To Save Their Livelihoods, Many Dairy Farms Have Started Breweries

New York Times writer Joshua M. Bernstein reported this week that, “Every day since 1938, farmhands at the 1,000-acre Carter & Stevens Farm, in central Massachusetts, have milked cows in the morning and afternoon. The same family has overseen operations for five generations. A sixth seemed uncertain.

“‘We’re at a historic low nationwide in terms of farmers getting money for their milk,’ said Sean DuBois, who works in the family business. (His wife, Molly Stevens, is the daughter of the third-generation patriarch, Phil Stevens.)

Prices have cratered, driven by high supply and falling demand. For Carter & Stevens, staying solvent required creative thinking. ‘To succeed today as a dairy farm, you need to diversify,’ Mr. DuBois said. ‘We found our passion for craft beer.'”

Mr. Bernstein noted that, “The farm opened Stone Cow Brewery in 2016, making beers like the Roll in the Hay I.P.A., which sells for $7 a pint at its taproom. That makes the beverage much more profitable than the dairy’s raw milk, which currently sells wholesale for about 16 cents per pint, even though it costs more to produce.”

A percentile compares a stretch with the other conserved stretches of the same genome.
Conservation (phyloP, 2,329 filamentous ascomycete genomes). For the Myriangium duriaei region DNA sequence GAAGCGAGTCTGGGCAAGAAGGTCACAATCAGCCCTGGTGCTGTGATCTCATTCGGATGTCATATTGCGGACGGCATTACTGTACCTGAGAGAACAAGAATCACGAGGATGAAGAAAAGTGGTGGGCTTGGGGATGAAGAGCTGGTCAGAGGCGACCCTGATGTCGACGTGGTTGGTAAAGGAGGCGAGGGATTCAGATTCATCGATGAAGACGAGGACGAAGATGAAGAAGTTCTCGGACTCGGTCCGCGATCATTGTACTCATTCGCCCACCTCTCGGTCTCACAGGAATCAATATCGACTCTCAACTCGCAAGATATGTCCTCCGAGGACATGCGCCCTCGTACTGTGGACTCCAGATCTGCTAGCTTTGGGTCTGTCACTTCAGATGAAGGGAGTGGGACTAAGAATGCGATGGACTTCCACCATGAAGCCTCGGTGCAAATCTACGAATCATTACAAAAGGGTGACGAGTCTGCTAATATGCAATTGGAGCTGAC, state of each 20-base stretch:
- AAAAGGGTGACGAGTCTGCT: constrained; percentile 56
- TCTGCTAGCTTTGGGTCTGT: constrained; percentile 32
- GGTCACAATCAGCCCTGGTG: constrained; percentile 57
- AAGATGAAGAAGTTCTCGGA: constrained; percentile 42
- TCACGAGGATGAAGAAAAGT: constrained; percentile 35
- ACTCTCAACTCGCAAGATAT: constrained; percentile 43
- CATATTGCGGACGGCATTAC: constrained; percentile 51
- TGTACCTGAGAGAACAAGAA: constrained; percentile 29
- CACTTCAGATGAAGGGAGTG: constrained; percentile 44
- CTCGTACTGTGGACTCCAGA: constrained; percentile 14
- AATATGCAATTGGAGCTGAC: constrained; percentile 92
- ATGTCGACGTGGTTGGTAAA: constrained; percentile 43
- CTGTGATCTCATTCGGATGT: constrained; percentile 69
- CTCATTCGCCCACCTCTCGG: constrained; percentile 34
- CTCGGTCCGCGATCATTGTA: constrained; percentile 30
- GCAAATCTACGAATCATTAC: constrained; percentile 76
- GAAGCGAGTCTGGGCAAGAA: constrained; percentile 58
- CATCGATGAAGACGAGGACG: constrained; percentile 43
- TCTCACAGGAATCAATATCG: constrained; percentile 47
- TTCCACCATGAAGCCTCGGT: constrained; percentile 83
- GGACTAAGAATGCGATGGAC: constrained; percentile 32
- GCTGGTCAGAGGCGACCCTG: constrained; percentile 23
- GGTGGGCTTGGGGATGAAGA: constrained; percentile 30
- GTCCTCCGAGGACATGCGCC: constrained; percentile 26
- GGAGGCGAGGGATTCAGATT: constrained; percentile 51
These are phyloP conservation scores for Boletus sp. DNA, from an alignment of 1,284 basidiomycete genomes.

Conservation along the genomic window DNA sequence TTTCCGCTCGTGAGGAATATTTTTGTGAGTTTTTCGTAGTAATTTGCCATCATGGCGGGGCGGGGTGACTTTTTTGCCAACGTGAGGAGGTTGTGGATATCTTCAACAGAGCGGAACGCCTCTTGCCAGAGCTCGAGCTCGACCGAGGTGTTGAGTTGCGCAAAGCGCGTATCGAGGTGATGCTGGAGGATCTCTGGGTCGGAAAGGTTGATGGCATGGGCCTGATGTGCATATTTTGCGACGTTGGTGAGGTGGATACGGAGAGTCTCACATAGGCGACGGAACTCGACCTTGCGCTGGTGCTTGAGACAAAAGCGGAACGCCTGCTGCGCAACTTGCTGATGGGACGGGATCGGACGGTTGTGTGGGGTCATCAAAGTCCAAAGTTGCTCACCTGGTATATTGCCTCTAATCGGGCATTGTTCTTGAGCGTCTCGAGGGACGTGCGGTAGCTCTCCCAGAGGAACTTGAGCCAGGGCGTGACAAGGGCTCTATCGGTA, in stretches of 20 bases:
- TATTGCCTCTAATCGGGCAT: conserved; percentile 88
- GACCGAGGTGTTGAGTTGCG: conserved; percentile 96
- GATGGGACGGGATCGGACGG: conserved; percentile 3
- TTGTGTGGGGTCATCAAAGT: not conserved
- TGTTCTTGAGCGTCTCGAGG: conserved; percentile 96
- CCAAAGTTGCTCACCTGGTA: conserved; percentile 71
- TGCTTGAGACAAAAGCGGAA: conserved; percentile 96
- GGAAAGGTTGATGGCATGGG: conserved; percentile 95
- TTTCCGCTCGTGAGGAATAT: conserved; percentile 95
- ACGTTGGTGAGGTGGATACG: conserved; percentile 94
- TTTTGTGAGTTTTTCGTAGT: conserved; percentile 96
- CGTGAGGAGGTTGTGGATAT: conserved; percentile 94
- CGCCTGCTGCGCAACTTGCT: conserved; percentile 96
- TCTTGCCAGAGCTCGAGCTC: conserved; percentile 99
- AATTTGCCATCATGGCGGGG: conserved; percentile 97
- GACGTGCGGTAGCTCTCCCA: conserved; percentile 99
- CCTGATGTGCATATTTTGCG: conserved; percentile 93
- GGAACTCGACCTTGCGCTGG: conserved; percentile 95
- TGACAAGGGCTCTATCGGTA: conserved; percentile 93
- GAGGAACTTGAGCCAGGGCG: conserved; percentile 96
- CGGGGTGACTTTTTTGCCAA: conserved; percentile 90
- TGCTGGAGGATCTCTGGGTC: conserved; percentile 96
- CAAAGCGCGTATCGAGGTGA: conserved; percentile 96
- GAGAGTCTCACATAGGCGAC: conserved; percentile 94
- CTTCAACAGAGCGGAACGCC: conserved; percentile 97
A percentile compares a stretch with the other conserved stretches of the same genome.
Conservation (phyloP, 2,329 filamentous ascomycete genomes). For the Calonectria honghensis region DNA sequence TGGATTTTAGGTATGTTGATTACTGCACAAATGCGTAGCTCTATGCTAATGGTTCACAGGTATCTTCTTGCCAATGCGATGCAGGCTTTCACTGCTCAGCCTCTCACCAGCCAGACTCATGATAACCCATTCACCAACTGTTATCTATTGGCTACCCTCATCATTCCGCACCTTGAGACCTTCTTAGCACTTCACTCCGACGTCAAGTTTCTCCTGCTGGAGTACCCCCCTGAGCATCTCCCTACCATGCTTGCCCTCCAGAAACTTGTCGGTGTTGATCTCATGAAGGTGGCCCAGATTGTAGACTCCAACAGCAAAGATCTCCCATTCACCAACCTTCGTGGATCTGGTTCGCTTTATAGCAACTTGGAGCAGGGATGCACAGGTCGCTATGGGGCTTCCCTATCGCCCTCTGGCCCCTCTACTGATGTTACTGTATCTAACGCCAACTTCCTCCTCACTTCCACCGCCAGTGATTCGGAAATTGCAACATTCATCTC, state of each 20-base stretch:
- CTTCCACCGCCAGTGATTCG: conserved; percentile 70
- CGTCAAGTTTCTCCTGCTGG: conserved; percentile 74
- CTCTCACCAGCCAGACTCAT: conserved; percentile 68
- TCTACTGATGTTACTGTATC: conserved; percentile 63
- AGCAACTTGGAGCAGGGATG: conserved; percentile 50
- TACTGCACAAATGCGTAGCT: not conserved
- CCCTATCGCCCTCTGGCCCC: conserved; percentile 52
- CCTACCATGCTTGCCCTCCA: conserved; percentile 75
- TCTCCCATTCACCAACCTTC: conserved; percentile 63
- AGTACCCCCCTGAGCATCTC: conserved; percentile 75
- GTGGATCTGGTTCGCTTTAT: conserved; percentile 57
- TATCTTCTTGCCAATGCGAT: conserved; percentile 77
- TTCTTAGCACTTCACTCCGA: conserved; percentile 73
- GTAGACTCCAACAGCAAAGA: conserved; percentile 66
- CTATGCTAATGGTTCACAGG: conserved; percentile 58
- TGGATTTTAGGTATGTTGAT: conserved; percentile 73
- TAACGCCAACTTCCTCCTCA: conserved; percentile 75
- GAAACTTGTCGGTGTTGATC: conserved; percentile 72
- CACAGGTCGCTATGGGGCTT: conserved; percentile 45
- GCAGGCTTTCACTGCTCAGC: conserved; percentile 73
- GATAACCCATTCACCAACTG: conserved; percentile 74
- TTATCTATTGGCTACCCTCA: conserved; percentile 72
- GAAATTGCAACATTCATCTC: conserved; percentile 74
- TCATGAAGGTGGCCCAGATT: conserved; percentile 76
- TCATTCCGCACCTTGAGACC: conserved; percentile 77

The Times article stated that, “America’s dairies have been gut-punched by declining milk prices — some dropping about 40 percent in recent years — and demand, as consumers embrace soy, nut and other milks, and the Greek yogurt craze cools. In some places, despair has set in: Three members of the Agri-Mark Dairy cooperative, which represents about 1,000 dairy farmers in the Northeast, have killed themselves in recent years, the latest in January.

To save their livelihoods, many dairy farms have started breweries, bolstering bottom lines with a different kind of liquid capital.

It’s another chapter in the dairy and brewing industries’ interlinked history. Brewers often supply farmers with spent grains for feed, and many American craft breweries have started by using secondhand dairy infrastructure.”

This week’s article added that, “Fonta Flora Brewery in Morganton, N.C., is currently turning part of the Whippoorwill Dairy Farm, which dates to the early 20th century, into a brewery. The buildings, constructed with irregularly shaped river stones, look ‘more like a monastery in Belgium than anything you’d associate with a farm in the South,’ said Todd Boera, the head of brewing operations.

“One structure is devoted to creating spontaneously fermented beer — made with wild yeast that has never been cultivated — while the milking parlor will be filled with large oak vessels to age beer.”

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